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The 18-kDa Translocator Protein as a CNS Drug Target: Finding Our Way Through the Neuroinflammation Fog

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Filiou,  Michaela D.
Dept. Stress Neurobiology and Neurogenetics, Max Planck Institute of Psychiatry, Max Planck Society;

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Citation

Filiou, M. D., Banati, R. B., & Graeber, M. B. (2017). The 18-kDa Translocator Protein as a CNS Drug Target: Finding Our Way Through the Neuroinflammation Fog. CNS & NEUROLOGICAL DISORDERS, DRUG TARGETS, 16(9), 990-999. doi:10.2174/1871527316666171004125107.


Cite as: http://hdl.handle.net/21.11116/0000-0001-844C-5
Abstract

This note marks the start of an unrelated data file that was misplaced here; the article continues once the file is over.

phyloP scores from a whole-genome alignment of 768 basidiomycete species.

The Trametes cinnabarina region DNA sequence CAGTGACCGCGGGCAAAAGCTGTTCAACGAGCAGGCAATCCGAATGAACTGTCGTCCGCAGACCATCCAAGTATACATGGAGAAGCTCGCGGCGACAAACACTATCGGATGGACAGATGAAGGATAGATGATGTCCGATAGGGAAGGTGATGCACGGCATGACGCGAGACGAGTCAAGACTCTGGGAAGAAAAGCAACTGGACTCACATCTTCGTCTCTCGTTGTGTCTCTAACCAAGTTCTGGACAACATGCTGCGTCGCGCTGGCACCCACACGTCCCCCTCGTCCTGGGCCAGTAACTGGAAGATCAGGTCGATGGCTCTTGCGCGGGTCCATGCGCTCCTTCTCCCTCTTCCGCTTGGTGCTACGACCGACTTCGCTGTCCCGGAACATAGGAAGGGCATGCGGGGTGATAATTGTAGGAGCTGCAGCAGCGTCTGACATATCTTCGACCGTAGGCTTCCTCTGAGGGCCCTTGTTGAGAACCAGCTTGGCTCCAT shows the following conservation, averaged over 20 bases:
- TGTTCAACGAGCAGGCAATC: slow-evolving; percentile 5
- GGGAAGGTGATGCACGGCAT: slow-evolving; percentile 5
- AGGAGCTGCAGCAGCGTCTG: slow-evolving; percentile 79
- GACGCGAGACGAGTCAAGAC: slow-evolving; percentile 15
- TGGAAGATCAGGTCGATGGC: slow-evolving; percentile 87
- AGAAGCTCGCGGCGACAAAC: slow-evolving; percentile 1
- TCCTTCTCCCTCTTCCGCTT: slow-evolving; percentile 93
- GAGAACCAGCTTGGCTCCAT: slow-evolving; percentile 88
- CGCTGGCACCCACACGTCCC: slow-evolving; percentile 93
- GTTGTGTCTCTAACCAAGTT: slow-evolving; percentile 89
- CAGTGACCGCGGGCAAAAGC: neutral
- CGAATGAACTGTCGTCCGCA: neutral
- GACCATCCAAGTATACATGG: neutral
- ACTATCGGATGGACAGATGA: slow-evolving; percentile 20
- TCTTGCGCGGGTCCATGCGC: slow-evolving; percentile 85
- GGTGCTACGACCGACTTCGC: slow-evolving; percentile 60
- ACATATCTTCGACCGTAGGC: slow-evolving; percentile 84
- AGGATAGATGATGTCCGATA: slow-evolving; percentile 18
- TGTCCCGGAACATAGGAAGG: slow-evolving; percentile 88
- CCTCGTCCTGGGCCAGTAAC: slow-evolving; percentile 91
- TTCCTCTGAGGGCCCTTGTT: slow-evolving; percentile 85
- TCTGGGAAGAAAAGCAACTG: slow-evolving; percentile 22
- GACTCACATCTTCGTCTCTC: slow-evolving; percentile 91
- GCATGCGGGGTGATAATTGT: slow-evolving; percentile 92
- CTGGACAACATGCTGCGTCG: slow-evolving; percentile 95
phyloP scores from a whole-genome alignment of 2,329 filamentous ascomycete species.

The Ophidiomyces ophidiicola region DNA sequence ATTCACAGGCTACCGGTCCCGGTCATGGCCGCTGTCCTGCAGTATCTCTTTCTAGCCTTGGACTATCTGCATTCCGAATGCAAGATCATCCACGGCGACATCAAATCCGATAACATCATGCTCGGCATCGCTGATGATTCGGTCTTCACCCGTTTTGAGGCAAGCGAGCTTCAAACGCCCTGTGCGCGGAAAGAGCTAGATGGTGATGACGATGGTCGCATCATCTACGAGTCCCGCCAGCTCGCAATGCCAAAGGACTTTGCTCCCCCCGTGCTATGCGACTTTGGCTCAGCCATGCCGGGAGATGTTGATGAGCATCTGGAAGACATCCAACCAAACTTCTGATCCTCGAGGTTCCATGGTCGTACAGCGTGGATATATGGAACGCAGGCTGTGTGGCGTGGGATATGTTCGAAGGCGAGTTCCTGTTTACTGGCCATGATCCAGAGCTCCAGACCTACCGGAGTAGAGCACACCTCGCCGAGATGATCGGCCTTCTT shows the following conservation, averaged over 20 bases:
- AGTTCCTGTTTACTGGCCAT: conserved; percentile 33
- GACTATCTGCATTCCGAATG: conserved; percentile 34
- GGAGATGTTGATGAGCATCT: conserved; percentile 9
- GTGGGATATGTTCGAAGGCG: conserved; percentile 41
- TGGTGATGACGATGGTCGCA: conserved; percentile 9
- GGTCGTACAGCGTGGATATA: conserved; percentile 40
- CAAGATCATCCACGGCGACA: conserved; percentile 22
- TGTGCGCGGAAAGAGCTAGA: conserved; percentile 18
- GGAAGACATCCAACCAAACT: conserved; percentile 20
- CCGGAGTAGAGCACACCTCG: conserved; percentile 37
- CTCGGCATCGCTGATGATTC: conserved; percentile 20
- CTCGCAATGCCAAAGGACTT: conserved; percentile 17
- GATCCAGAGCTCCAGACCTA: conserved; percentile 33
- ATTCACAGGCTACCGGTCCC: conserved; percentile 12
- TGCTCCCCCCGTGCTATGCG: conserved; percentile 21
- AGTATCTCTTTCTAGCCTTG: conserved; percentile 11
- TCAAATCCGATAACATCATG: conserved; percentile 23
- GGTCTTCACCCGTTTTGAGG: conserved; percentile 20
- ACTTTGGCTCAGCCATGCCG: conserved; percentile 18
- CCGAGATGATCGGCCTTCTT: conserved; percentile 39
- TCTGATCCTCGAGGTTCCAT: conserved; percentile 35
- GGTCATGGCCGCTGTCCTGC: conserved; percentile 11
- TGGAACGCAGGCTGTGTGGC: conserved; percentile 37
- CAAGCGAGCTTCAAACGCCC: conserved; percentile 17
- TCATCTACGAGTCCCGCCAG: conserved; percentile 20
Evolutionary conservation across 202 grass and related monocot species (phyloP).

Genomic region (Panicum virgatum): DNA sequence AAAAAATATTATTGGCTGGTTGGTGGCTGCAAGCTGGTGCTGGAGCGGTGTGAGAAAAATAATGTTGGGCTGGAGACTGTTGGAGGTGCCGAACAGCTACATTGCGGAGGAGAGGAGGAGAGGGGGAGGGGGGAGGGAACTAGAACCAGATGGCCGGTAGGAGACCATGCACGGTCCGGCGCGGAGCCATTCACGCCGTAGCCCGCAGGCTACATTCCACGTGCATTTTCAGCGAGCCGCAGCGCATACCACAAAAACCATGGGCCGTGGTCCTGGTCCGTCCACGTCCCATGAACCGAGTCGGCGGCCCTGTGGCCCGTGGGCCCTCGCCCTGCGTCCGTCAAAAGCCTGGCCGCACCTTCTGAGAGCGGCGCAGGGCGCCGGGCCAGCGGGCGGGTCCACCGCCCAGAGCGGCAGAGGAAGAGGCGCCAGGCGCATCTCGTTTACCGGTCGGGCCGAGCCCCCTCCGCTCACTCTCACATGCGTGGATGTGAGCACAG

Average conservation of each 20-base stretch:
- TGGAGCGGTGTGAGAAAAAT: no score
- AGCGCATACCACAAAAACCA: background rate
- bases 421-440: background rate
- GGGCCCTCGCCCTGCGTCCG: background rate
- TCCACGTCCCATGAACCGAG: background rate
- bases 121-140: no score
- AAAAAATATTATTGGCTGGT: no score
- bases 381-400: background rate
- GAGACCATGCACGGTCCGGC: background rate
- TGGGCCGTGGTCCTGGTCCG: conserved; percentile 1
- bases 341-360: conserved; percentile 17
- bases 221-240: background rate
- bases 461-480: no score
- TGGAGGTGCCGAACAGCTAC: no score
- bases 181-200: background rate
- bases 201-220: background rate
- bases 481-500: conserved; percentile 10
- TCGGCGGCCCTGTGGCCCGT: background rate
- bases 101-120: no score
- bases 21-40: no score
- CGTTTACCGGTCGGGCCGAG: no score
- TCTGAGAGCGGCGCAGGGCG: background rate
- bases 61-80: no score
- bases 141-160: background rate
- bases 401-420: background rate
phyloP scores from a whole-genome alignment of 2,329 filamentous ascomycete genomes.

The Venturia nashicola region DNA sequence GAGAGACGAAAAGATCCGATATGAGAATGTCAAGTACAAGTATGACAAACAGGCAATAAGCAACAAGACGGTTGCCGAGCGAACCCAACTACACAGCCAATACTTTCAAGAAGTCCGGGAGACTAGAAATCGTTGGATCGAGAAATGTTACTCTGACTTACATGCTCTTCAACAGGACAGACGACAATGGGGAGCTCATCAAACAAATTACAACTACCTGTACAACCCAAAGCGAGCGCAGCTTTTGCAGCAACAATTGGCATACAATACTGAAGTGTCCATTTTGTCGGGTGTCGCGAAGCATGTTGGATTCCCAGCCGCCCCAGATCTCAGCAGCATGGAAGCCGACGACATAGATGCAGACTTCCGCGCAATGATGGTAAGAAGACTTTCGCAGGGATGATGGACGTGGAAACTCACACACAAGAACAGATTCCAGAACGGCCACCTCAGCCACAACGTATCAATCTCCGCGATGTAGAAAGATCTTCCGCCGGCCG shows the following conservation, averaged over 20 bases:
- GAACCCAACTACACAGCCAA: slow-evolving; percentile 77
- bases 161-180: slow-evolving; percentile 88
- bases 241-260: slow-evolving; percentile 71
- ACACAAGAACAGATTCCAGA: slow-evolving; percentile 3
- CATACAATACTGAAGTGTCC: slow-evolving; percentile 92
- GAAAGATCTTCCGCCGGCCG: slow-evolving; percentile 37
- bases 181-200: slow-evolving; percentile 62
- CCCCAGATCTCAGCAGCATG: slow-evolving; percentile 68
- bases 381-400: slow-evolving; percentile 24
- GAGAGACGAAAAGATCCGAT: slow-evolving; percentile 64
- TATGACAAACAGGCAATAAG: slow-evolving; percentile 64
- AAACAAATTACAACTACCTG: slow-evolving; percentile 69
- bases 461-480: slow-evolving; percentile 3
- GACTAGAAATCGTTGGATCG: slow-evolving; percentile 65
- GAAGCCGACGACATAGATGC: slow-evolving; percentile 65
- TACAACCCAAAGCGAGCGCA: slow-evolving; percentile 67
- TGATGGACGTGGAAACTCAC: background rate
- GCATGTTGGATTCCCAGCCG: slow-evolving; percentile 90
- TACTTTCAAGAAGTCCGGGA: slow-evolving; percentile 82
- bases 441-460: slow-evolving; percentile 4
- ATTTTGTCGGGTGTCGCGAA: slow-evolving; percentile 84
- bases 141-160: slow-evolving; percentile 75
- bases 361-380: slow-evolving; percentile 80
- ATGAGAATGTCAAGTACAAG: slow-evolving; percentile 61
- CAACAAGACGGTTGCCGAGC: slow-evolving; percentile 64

Background & Objective: The 18-kDa translocator protein (TSPO) is located in the outer mitochondrial membrane where it is thought to co-regulate steroidogenesis, cellular bioenergetics as well as several other cellular processes. Originally discovered as a binding site for diazepam outside the CNS, notably in steroidogenic tissue and mononuclear phagocytes, the TSPO's historical designation was peripheral benzodiazepine receptor. Much of the recent interest in TSPO is due to the observation that its regulation in the brain is associated with microglial activation. Importantly, this activation can be visualized in vivo by positron emission tomography (PET) using TSPO ligands. TSPO levels in normal brain tissue are close to current detection limits, being restricted to blood vessels and possibly areas of natural cell turnover. However, any progressive tissue damage is associated with a marked increase in TSPO expression, most prominently in activated microglia. Therefore, the inducible TSPO expression can serve as an exquisitely responsive sensor in a range of active brain pathologies, which are often conflated under the term 'neuroinflammation'. However, what occurs histologically in 'neuroinflammation' is different from classical brain tissue inflammation in the vast majority of cases. The resulting conceptual confusion poses potentially significant risks for patients who receive misguided anti-inflammatory treatment. It also obscures the fact that microglia may have other important roles, notably at synapses. 'Neuroinflammation' is at the current level of our understanding primarily the observation of dynamic tissue changes in the brain, the relevance of which for disease progression or brain plasticity phenomena is likely to be context dependent and remains to be worked out in detail. Here, we discuss the potential of TSPO as a therapeutic drug target for CNS disorders. Conclusion: In this review, we focus on psychiatric and neurodegenerative disorders, elaborate the role of TSPO and the effects of TSPO ligands on common disease phenotypes reviewing evidence from both animal models and patient cohorts and discuss future directions. As a modulator of pivotal cell processes, TSPO may serve as a drug target in well defined translational applications.